Dear Sir
·         Largely due to the efforts of the Assyrian Levies Association,  memorial plaques are to be dedicated in the chapel of Trentham Barracks on Sunday 18th April 2010.

·         Last October their Association dedicated an Assyrian/ANZAC memorial in the Park of Honour, Fairfield, Sydney.  Their moving light, a remarkable man called Gaby Kiwarkis, had successfully located me through a message on the web and invited me to participate in the ceremony.

·          I am the only survivor in my generation of the children of Ethel Marion Grigg (nee Nicol) who was the elder of Captain Nicol’s two sisters.  In 1939, 21 years after her brother being reported Missing in Action, believed killed she was told of General Stanley Savige and his book Stalky’s Forlorn Hope.  There we found five pages detailing how her brother had died.  She subsequently met Savige, who assured her that Ken Nicol had been killed instantly.  From infancy I had been brought up to know all she could tell me of “Uncle Ken,” who embarked from Trentham, served in Gallipoli, then in France until the end of 1917.  (His brother Sgt. Harold Nicol, late of Nelson, also fought in France).   The fierce fight in 1917, for which he was awarded the MC, marked his courage and his ability to think clearly under fire.  His comrades wrote to my grandparents to tell them that he had actually been recommended for the VC, but that General Godley refused to confirm this award for any officer.  I have never been able to obtain access to his original recommendation from his field commander.  However, his attitude was clear.  He never wrote home about his action or his award.  After his investiture by King George V he advised his parents “I’ve been up to the Palace to meet George, and he shook my dook.”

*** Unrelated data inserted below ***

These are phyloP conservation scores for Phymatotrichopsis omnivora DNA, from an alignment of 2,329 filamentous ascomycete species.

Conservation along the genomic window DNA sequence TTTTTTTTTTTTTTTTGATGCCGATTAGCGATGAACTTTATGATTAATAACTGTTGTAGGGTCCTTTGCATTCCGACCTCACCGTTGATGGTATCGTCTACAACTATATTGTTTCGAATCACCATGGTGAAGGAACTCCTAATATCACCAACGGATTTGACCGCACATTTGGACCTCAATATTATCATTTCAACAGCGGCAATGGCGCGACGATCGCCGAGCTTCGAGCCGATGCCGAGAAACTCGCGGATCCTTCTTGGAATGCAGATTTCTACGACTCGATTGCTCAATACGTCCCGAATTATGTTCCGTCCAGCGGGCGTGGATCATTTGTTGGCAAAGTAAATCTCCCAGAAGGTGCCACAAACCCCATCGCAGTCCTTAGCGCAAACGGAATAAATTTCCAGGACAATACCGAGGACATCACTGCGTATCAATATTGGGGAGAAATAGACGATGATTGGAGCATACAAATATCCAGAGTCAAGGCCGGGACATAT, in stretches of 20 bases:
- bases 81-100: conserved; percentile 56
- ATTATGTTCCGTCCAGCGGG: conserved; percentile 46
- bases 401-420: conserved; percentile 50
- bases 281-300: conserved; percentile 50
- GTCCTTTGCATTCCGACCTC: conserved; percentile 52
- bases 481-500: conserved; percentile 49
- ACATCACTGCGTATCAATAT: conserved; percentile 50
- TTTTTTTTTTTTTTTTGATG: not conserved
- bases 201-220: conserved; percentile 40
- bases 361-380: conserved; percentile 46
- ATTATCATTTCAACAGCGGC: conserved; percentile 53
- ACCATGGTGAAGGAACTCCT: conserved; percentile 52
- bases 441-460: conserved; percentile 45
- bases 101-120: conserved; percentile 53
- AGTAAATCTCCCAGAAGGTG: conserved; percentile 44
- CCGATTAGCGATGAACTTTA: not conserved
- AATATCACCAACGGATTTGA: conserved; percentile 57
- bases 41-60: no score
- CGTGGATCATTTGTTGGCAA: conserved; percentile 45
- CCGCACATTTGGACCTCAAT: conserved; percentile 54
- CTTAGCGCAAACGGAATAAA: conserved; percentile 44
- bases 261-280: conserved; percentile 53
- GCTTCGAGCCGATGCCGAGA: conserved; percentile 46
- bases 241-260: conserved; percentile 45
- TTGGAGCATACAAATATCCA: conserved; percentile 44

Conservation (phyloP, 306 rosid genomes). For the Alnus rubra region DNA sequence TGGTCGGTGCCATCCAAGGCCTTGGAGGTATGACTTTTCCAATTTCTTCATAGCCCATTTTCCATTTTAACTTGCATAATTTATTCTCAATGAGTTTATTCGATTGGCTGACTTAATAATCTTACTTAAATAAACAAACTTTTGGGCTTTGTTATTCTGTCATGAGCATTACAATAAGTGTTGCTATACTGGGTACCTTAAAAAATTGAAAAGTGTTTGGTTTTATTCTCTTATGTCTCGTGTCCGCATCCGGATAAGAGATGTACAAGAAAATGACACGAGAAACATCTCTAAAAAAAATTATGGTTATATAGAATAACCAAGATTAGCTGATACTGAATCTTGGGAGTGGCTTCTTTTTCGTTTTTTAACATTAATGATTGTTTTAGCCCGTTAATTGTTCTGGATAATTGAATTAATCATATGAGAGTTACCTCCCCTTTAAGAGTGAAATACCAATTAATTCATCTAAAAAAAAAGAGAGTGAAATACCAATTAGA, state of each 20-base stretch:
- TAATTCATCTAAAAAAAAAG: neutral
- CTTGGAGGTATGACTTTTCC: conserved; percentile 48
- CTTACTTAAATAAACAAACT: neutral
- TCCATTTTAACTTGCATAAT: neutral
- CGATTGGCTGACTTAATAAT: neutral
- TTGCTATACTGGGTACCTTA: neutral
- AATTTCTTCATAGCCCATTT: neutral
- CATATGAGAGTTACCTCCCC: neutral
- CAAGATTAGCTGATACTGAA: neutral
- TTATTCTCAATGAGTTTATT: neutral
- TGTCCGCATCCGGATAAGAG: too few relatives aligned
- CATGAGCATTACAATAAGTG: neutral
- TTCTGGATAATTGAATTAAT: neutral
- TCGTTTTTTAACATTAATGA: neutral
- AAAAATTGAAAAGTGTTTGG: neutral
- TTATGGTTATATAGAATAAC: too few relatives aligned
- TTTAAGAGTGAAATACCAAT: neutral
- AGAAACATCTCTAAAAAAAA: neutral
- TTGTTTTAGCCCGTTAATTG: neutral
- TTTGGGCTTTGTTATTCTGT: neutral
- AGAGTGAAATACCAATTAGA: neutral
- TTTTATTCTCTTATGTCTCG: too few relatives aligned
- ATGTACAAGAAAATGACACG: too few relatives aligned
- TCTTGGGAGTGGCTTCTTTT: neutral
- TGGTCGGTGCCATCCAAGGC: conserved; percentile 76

·         It is no surprise that he was selected for transfer to Dunsterforce.  At the end of July 1918 he was in a detachment of three Captains and six Sergeants (one of them Brophy of NZEF) sent to provide a rearguard for a column of over 50,000 Armenian and Assyrian Christian refugees. These were the remnant of some 80,000 or so who were surrounded by the Turks after the Russian surrender in 1917, but who ultimately broke out of the cordon around Urmiah, just west of Lake Urmiah in NW Persia, and had, despite constant harassment by Ottoman troops and Kurdish tribesmen, by this time retreated some 800 miles in their attempt to reach safety.  On August 4th the detachment had spent the night in a village which was attacked at daybreak by Turkish and Kurdish fighters, of the order 0f 300 to 500 in number.  The exit from the village consisted of a flat valley flanked on either side by ridges along which the enemy was advancing.   Captain Savige withdrew about 1,000 yards, commanding a Lewis gun on the right flank whilst Nicol had a second Lewis gun on the left flank.  This was because they dared not be outflanked, as the valley narrowed into a gorge through which the refugees and troops had to pass.  Three sergeants, including Murphy with a Lewis gun and supplies, had been left to extricate the pack animals (with ammunition and other supplies), but they were being fiercely attacked from their rear in the village and also from both flanks.  Building up the picture from Savige’s account and from the evidence of the men at the subsequent Court of Enquiry, it seems that Nicol had appreciated that these men had no effective support from the Lewis guns on the ridges.  Being 700 to 1,000 yards away they were at their range and accuracy limits.  It is a mark of his courage that he chose deliberately to leave his gun, take his sergeant’s rifle and go forward on foot to give covering fire for his three men.  They ultimately reached cover, at which time he turned to follow them, and it is at this moment that he was hit and fell to the ground motionless.  The sergeants made three  valiant attempts to recover him but were beaten off by the concentrated enemy fire and they had to abandon him.  All were convinced that he had  been killed instantly.  A little aside on the matter of communication with relatives.  Although all the circumstances were fully assessed and recorded by the Court of Enquiry in August 1918, this information was never passed on to his parents and family.  His father and mother lived until 1937 and 1946, respectively but only knew that he was MIA believed killed.  It was not until 1939 that my mother learned that he was killed instantly, but her mother was by then so frail she felt it better not to pass the fresh information on.